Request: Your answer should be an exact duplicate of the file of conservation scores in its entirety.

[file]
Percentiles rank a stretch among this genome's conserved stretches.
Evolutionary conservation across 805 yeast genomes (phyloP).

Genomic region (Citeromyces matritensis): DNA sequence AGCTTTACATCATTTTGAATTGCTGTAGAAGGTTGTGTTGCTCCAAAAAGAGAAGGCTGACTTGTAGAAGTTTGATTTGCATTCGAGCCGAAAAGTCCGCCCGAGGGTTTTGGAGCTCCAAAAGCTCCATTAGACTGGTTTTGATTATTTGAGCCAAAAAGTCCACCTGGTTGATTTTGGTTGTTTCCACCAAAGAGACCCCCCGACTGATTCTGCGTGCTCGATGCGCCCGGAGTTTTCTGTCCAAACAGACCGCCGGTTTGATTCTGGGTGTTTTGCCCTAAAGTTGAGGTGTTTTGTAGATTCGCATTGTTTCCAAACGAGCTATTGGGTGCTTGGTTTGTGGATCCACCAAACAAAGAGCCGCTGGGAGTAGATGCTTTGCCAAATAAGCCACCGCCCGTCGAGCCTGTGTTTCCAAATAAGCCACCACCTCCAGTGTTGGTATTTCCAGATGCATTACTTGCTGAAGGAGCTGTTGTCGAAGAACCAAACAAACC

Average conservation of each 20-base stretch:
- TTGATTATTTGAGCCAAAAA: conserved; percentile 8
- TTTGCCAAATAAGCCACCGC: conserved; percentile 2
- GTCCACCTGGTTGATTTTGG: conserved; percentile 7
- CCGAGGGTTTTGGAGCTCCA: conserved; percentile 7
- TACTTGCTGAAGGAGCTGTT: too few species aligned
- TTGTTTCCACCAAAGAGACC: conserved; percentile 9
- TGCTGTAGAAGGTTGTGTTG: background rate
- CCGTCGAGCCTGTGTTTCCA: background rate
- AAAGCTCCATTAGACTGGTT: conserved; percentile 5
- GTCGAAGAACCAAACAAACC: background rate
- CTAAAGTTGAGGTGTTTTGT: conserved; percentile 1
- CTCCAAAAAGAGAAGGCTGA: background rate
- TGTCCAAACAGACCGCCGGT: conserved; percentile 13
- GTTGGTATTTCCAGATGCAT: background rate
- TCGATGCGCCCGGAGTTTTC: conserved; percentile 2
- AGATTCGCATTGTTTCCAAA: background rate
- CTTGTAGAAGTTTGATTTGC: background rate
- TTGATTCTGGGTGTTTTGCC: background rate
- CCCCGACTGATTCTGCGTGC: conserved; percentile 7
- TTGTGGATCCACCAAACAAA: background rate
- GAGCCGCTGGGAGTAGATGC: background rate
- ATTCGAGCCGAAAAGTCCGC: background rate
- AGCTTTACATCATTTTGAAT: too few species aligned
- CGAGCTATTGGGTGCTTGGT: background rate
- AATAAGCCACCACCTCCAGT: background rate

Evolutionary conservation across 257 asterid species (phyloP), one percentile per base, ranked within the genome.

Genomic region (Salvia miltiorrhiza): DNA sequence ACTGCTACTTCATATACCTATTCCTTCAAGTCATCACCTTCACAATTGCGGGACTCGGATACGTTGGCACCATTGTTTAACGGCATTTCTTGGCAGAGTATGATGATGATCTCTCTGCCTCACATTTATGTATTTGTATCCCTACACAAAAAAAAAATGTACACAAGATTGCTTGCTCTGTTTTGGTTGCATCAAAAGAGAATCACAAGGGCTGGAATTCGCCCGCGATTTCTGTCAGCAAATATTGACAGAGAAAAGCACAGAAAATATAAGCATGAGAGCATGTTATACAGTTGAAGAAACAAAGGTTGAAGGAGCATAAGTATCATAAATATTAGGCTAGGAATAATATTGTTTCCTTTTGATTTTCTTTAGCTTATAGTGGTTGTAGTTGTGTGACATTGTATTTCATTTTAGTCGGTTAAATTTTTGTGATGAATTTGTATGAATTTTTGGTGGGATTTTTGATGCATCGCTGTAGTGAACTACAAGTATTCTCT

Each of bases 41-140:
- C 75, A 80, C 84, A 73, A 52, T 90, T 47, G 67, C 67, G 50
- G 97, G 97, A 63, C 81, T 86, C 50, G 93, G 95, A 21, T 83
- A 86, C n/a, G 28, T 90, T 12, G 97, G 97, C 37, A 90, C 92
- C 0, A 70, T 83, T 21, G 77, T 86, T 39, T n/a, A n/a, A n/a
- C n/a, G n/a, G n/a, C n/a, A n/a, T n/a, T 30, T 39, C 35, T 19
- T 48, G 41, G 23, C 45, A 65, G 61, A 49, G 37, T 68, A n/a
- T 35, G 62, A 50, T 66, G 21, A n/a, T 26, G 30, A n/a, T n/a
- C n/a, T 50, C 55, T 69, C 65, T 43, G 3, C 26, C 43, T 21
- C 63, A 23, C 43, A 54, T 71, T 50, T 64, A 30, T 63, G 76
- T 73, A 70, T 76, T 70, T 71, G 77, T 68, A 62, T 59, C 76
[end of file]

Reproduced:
Percentiles rank a stretch among this genome's conserved stretches.
Evolutionary conservation across 805 yeast genomes (phyloP).

Genomic region (Citeromyces matritensis): DNA sequence AGCTTTACATCATTTTGAATTGCTGTAGAAGGTTGTGTTGCTCCAAAAAGAGAAGGCTGACTTGTAGAAGTTTGATTTGCATTCGAGCCGAAAAGTCCGCCCGAGGGTTTTGGAGCTCCAAAAGCTCCATTAGACTGGTTTTGATTATTTGAGCCAAAAAGTCCACCTGGTTGATTTTGGTTGTTTCCACCAAAGAGACCCCCCGACTGATTCTGCGTGCTCGATGCGCCCGGAGTTTTCTGTCCAAACAGACCGCCGGTTTGATTCTGGGTGTTTTGCCCTAAAGTTGAGGTGTTTTGTAGATTCGCATTGTTTCCAAACGAGCTATTGGGTGCTTGGTTTGTGGATCCACCAAACAAAGAGCCGCTGGGAGTAGATGCTTTGCCAAATAAGCCACCGCCCGTCGAGCCTGTGTTTCCAAATAAGCCACCACCTCCAGTGTTGGTATTTCCAGATGCATTACTTGCTGAAGGAGCTGTTGTCGAAGAACCAAACAAACC

Average conservation of each 20-base stretch:
- TTGATTATTTGAGCCAAAAA: conserved; percentile 8
- TTTGCCAAATAAGCCACCGC: conserved; percentile 2
- GTCCACCTGGTTGATTTTGG: conserved; percentile 7
- CCGAGGGTTTTGGAGCTCCA: conserved; percentile 7
- TACTTGCTGAAGGAGCTGTT: too few species aligned
- TTGTTTCCACCAAAGAGACC: conserved; percentile 9
- TGCTGTAGAAGGTTGTGTTG: background rate
- CCGTCGAGCCTGTGTTTCCA: background rate
- AAAGCTCCATTAGACTGGTT: conserved; percentile 5
- GTCGAAGAACCAAACAAACC: background rate
- CTAAAGTTGAGGTGTTTTGT: conserved; percentile 1
- CTCCAAAAAGAGAAGGCTGA: background rate
- TGTCCAAACAGACCGCCGGT: conserved; percentile 13
- GTTGGTATTTCCAGATGCAT: background rate
- TCGATGCGCCCGGAGTTTTC: conserved; percentile 2
- AGATTCGCATTGTTTCCAAA: background rate
- CTTGTAGAAGTTTGATTTGC: background rate
- TTGATTCTGGGTGTTTTGCC: background rate
- CCCCGACTGATTCTGCGTGC: conserved; percentile 7
- TTGTGGATCCACCAAACAAA: background rate
- GAGCCGCTGGGAGTAGATGC: background rate
- ATTCGAGCCGAAAAGTCCGC: background rate
- AGCTTTACATCATTTTGAAT: too few species aligned
- CGAGCTATTGGGTGCTTGGT: background rate
- AATAAGCCACCACCTCCAGT: background rate

Evolutionary conservation across 257 asterid species (phyloP), one percentile per base, ranked within the genome.

Genomic region (Salvia miltiorrhiza): DNA sequence ACTGCTACTTCATATACCTATTCCTTCAAGTCATCACCTTCACAATTGCGGGACTCGGATACGTTGGCACCATTGTTTAACGGCATTTCTTGGCAGAGTATGATGATGATCTCTCTGCCTCACATTTATGTATTTGTATCCCTACACAAAAAAAAAATGTACACAAGATTGCTTGCTCTGTTTTGGTTGCATCAAAAGAGAATCACAAGGGCTGGAATTCGCCCGCGATTTCTGTCAGCAAATATTGACAGAGAAAAGCACAGAAAATATAAGCATGAGAGCATGTTATACAGTTGAAGAAACAAAGGTTGAAGGAGCATAAGTATCATAAATATTAGGCTAGGAATAATATTGTTTCCTTTTGATTTTCTTTAGCTTATAGTGGTTGTAGTTGTGTGACATTGTATTTCATTTTAGTCGGTTAAATTTTTGTGATGAATTTGTATGAATTTTTGGTGGGATTTTTGATGCATCGCTGTAGTGAACTACAAGTATTCTCT

Each of bases 41-140:
- C 75, A 80, C 84, A 73, A 52, T 90, T 47, G 67, C 67, G 50
- G 97, G 97, A 63, C 81, T 86, C 50, G 93, G 95, A 21, T 83
- A 86, C n/a, G 28, T 90, T 12, G 97, G 97, C 37, A 90, C 92
- C 0, A 70, T 83, T 21, G 77, T 86, T 39, T n/a, A n/a, A n/a
- C n/a, G n/a, G n/a, C n/a, A n/a, T n/a, T 30, T 39, C 35, T 19
- T 48, G 41, G 23, C 45, A 65, G 61, A 49, G 37, T 68, A n/a
- T 35, G 62, A 50, T 66, G 21, A n/a, T 26, G 30, A n/a, T n/a
- C n/a, T 50, C 55, T 69, C 65, T 43, G 3, C 26, C 43, T 21
- C 63, A 23, C 43, A 54, T 71, T 50, T 64, A 30, T 63, G 76
- T 73, A 70, T 76, T 70, T 71, G 77, T 68, A 62, T 59, C 76